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Contour of Cuba sailed by Sebastián de Ocampo

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It’s the year 1508. Once the political and economic situation normalized in the Hispaniola island Nicolás de Ovando ordered to extend the borders of the new Castilian lands sending expeditions to Cuba and Borinquén (now Puerto Rico). For the first expedition, he sent the Galician navigator Sebastian de Ocampo. On this trip they were not going to stay in Cuba, but only to travel along its coasts completely to overcome doubts as to whether it was an island or a continental land as Columbus had claimed and what was its exact length.

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They departed from Santo Domingo in two caravels manned only by sailors. They took a northerly course across the strait that separates Cuba from Hispaniola and headed for the north coast of the island. The first Cuban lands they sighted were Maisí­ and Baracoa, continuing north-west they spotted the bahi­a de Gí­bara, discovered by Columbus sixteen years earlier, Puerto Padre, the bays of Matanzas and the port of Carenas or bay of Havana where they made stopovers to recognize and repair their ships.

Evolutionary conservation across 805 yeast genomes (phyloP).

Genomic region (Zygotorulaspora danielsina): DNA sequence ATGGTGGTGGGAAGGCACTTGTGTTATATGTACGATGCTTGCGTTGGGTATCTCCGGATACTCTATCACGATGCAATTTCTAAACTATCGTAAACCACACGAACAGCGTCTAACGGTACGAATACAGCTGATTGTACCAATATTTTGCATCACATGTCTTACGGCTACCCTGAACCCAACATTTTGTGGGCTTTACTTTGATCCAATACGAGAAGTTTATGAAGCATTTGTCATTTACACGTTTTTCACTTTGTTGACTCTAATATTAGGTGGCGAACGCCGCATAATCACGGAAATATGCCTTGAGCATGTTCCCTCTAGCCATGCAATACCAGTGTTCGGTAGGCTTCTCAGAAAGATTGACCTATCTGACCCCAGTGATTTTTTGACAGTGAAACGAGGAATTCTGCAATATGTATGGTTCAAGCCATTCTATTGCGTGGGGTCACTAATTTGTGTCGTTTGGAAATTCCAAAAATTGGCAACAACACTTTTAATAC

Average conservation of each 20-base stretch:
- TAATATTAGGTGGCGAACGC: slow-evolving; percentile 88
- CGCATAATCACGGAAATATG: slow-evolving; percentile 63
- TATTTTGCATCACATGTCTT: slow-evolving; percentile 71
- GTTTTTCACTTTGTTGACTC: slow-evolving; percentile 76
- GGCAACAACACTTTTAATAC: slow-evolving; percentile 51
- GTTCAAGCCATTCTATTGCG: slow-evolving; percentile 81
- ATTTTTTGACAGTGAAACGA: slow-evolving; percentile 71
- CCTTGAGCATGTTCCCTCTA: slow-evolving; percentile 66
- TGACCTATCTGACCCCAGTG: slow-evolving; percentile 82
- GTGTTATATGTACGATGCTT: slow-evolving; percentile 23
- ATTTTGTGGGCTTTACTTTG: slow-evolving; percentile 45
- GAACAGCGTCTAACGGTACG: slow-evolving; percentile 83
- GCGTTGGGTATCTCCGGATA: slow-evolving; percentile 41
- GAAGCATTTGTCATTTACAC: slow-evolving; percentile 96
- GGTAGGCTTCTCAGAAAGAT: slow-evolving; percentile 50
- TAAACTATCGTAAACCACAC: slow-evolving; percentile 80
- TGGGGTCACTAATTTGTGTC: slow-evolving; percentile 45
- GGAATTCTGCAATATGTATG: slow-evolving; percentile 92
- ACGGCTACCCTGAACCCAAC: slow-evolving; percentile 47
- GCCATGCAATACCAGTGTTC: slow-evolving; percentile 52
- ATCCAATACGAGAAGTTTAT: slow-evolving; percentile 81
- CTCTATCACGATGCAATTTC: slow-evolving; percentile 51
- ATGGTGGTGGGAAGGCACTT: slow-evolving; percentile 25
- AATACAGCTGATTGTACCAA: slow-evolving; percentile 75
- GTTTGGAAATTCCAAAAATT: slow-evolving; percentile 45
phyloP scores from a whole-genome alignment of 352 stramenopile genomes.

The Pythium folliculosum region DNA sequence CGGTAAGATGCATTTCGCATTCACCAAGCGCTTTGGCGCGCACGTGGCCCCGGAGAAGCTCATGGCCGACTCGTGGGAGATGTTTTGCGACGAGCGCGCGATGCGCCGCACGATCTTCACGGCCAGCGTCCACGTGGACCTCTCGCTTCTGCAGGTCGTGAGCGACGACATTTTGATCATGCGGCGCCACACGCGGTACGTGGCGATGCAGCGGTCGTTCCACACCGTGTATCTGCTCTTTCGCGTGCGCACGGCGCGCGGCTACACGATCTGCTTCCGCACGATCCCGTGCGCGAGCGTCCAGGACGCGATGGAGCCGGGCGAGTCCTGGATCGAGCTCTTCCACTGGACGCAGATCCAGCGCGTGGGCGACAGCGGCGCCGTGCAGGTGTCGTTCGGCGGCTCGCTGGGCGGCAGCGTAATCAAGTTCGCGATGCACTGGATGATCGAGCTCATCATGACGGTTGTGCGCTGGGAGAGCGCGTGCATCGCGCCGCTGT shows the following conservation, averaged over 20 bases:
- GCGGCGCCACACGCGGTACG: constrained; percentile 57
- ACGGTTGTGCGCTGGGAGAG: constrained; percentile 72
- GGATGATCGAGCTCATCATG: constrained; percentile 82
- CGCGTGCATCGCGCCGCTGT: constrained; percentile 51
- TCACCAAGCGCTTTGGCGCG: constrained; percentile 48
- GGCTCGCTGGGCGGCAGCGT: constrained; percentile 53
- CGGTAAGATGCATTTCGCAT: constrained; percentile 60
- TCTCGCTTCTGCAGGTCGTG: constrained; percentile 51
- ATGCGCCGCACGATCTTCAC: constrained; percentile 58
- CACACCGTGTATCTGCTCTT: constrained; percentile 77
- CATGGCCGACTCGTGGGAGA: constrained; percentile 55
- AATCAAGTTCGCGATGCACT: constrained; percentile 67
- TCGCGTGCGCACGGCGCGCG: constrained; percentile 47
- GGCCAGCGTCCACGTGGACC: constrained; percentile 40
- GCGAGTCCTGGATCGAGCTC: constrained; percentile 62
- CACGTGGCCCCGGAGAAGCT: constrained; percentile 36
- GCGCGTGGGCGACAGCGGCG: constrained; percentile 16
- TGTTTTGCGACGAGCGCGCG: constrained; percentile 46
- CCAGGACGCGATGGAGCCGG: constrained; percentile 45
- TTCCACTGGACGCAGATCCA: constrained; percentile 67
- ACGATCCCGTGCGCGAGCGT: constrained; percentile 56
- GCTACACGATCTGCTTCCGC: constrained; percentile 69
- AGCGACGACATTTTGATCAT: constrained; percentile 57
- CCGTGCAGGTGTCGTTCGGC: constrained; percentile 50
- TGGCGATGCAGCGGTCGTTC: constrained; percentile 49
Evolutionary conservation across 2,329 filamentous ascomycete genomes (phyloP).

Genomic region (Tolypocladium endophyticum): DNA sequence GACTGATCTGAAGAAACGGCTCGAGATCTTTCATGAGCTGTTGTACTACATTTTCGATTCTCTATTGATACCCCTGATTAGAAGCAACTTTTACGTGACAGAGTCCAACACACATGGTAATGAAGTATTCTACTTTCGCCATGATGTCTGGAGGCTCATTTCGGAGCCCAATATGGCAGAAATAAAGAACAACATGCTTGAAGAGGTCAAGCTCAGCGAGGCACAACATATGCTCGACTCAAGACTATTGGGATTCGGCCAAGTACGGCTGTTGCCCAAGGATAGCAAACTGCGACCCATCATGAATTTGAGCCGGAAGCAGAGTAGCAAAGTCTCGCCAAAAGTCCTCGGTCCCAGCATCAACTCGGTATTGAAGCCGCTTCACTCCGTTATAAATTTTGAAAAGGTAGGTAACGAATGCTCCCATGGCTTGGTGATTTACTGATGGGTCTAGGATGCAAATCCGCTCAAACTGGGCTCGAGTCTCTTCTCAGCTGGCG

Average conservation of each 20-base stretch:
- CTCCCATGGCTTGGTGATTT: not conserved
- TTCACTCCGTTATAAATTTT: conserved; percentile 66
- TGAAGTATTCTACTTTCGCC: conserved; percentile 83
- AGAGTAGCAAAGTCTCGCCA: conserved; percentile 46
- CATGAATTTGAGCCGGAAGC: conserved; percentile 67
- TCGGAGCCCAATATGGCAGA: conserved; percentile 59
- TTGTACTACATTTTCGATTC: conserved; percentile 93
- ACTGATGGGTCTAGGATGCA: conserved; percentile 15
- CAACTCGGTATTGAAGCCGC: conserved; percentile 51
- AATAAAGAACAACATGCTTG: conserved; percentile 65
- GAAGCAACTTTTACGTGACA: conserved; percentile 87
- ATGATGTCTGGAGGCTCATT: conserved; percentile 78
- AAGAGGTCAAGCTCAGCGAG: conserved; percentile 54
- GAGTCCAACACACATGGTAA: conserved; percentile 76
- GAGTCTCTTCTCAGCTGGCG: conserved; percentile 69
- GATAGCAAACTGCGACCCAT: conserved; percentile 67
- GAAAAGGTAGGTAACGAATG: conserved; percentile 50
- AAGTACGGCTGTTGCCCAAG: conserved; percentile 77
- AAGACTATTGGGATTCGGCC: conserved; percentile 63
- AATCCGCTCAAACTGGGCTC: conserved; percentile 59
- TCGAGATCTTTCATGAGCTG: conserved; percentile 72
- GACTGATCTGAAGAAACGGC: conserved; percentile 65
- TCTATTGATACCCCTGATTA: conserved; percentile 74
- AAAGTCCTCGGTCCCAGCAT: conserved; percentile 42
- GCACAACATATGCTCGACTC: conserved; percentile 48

Passing through the port of Carenas, they could see that in order to follow the coast line, they had to change their course further westward, it seemed that little by little they were going to find their way back. Finally, arriving at San Antonio Cape they turned south and soon after sailing, they identified the Cape Francés, in the west meridian 84 where the admiral turned around in 1494 when he sailed through the south of Cuba to see what Sebastian de Ocampo was doing: to know if it was an island or a continent. On that occasion, the haste he had led him to affirm that it was the Asian continent, he needed to bring this news to the kings in order not to lose credibility and thus continue his travels, and so he had it signed in a document to his fellow expedition. Among them Juan de la Cosa.

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In the south of the island they discovered the magnificent bahi­a de Jagua (present-day Cienfuegos), where they rested for a few days in an indigenous village on a key now named Ocampo. They continued their bojeo by recognizing the coasts through maps that other sailors had drawn, proving that Cuba was definitely insular. And they also found it to be a fertile, peaceful and welcoming territory.

After eight months of travel they returned to Santo Domingo with the new certainty. Columbus was wrong. Only ten years later, seven Spanish villas had already been founded in Cuba.

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